WIRED May 2019

The Wired mission is to tell the world something they've never heard before in a way they've never seen before. It's about turning new ideas into everyday reality. It's about seeding our community of influencers with the ideas that will shape and transform our collective future. Wired readers want to know how technology is changing the world, and they're interested in big, relevant ideas, even if those ideas challenge their assumptions—or blow their minds.

United States
Conde Nast US
Читать больше
Специальное предложение: Top pick! Save 40% on your subscription!
2 326,37 ₽1 395,82 ₽
12 Выпуск(ов)

в этом номере

2 мин.
totally wired

Now that I’ve turned my mind to reveling in the glory of technology, I’ve been gazing back at the olden, golden days. And the other day I remembered that, once upon a time, humans had to remember things. Not just useful things like phone numbers or how to calculate percentage change. Also things that had no right to occupy brain cells, like whether the best draft of your novel was in a Word doc named “Next Great American!!” or “Next Great American???? Revision 4,” and, worse, did you save said doc in a folder named To Do List or YOU CAN DO THIS? Also, did the path to said folder lie behind /Documents/New Years Resolutions or /Desktop/Private/My Dreams? I mean, bless Steve Jobs and his Cult of Skeumorphians for turning command lines…

1 мин.
“what was the best thing you learned while working on your story?”

“Back when I was pregnant with my third child, I sort of flipped out and became the leader of our neighborhood earthquake preparedness group—we live over the Hayward fault. Then I totally forgot about it. This story reminded me to replace the batteries in the little miner’s helmet flashlights I bought 10 years ago, since there’s yet another fault line to worry about.” — Tabitha Soren, photographer for “Nevada by the Sea” (page 62) “Despite Facebook’s intentions to tamp down political ragebait in 2018, Fox News has gotten more engagement on the platform than any other English-language publisher since then. We pretty much found out why.” — John Gravois, editor of “15 Months of Fresh Hell at Facebook” (page 46) “I became intrigued by the United Church of God, the church to…

7 мин.
dial in for recovery

Most of the meetings of Internet and Technology Addicts Anonymous take place online, which is more sensible than it sounds. Colloquy via web-based conference call might help tech burnouts clear the first hurdle in recovery: asking for help. If your idea of social life is a four-day Twitch bender played under a codename, at least you don’t have to leave behind all the comforts of home—screens, anonymity—when you’re demoralized enough by digital compulsions to bust open a FreeConferenceCall.com tab. ▪ Four English-language ITAA conference calls take place each week, Tuesday and Thursday evenings, and weekend days at noon. Live meetings, where addicts in folding chairs share wisdom and complaints with other addicts, don’t seem to last long; in-person groups meet for a year or so and then fizzle. Only the…

3 мин.
an app of our own

You know what I hate? Rating drivers on Lyft. Three stars? Five stars? I know Lyft wants to feed the ravenous maw of its machine intelligence, but I worry drivers will get punished for low ratings. In the app-dominated gig economy, platforms already hoover up as much as 30 percent of the fees, and workers barely eke out a living. So when Lyft asks me to rank drivers, I lie—I give everyone five stars. It makes me think: Why doesn’t someone try to run an on-demand labor app that doesn’t seem to exploit its workers? ▪ Well, that world is inching into reality with the emergence of worker-owned apps, where they own and run the marketplace themselves. It’s a trend that could save the gig economy from itself. One of these…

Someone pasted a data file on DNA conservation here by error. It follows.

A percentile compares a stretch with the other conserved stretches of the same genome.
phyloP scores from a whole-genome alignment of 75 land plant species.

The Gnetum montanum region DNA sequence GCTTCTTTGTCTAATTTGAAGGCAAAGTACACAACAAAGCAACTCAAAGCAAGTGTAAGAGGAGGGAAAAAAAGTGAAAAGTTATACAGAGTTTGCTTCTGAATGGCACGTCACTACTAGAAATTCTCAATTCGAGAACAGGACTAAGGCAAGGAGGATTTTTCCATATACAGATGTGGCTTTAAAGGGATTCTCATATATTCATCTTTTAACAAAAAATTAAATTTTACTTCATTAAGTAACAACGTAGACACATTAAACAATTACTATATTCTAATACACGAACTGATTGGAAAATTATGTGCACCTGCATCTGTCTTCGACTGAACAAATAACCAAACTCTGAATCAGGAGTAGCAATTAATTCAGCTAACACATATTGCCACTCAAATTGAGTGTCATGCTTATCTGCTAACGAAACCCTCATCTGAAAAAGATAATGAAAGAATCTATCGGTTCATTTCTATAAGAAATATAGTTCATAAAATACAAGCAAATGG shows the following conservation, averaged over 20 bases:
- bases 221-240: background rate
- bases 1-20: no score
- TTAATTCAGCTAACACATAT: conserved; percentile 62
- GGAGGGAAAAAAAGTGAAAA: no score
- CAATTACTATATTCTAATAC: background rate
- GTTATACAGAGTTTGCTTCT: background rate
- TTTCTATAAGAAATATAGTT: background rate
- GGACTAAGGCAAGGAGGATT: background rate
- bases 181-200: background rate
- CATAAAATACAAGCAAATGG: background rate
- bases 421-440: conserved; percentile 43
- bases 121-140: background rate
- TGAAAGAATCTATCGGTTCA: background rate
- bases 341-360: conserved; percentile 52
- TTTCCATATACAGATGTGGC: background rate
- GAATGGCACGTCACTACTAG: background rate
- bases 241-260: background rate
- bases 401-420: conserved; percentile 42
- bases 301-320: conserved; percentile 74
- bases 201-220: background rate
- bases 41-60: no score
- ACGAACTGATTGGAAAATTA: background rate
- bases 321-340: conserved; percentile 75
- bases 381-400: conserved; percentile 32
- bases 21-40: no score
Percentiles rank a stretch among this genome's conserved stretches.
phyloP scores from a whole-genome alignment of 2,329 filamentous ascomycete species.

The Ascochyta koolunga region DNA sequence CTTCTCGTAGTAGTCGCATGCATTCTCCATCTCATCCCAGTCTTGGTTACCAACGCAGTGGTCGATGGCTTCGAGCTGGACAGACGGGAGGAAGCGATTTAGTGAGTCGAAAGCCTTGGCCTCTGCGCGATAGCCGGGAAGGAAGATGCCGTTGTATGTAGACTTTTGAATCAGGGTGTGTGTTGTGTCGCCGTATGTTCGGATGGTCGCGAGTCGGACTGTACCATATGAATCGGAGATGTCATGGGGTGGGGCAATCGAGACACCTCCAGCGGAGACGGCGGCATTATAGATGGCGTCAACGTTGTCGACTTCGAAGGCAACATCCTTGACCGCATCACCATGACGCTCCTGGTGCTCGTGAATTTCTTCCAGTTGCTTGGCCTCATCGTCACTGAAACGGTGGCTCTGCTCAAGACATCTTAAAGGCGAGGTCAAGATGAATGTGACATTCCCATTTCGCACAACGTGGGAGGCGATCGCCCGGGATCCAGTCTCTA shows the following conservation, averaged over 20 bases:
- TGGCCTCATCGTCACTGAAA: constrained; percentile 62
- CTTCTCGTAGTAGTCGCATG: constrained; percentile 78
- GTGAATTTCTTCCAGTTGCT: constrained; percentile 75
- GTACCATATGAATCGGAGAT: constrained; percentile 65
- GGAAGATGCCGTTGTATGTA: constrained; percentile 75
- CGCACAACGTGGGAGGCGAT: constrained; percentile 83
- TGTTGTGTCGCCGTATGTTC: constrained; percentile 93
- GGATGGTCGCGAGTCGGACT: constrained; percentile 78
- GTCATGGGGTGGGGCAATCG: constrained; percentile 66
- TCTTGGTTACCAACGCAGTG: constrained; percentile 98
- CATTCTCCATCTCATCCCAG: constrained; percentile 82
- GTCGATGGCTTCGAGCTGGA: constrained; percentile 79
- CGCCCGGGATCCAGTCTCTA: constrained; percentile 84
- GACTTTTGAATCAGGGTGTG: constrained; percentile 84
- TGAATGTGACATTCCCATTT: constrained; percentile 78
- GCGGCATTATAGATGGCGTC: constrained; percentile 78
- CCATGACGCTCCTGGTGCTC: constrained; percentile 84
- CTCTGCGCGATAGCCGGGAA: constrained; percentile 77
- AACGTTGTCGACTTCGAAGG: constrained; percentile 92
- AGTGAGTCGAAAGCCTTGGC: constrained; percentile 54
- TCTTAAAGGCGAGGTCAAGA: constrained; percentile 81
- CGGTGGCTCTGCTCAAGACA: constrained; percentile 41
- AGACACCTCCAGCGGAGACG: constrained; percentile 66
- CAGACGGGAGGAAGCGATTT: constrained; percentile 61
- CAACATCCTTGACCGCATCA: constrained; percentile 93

1 мин.
angry nerd

JUST GET OUT OF MY SPACE Hustling is the default mode of the 21st century, and I’m not above listing my adorable split-level Victorian on Airbnb during my out-of-town weekends. Need to rent a car for the day? Take mine—I wasn’t using it anyway. But whoring out my bed—my own private sanctuary, complete with sweat-stained sheets and raggedy stuffed elephant named Elephant—on Recharge, the “Airbnb for naps”? I’d rather sell a kidney. The tech industry thinks that every last inch of my personal space should be for hire, that strangers should be able to rent it, on demand, by the hour, at their convenience. I call it, with eye roll heavily implied, the sublet economy. Initial moves toward the micropersonal seemed sane enough: Share the extra storage space in your garage…

5 мин.
the power of suggestion

This March, a book that advances an outlandish conspiracy theory—a theory whose name I will not mention—soared in Amazon’s sales rankings. The book’s rise was helped greatly when the ecommerce giant put the book on its carousel of recommended titles, which is shown to shoppers who aren’t searching for that particular book. That fueled more curiosity and sales. Which led to more recommendations. ▪ The particular conspiracy theory outlined in this book holds that President Donald Trump pretended to collude with Russia precisely to ensure that he would be investigated, which would give him a chance to secretly collaborate with special prosecutor Robert Mueller to investigate and finally arrest former presidential candidate Hillary Clinton, who belongs to a global satanic cult of pedophiles with Barack Obama and George Soros. Yes,…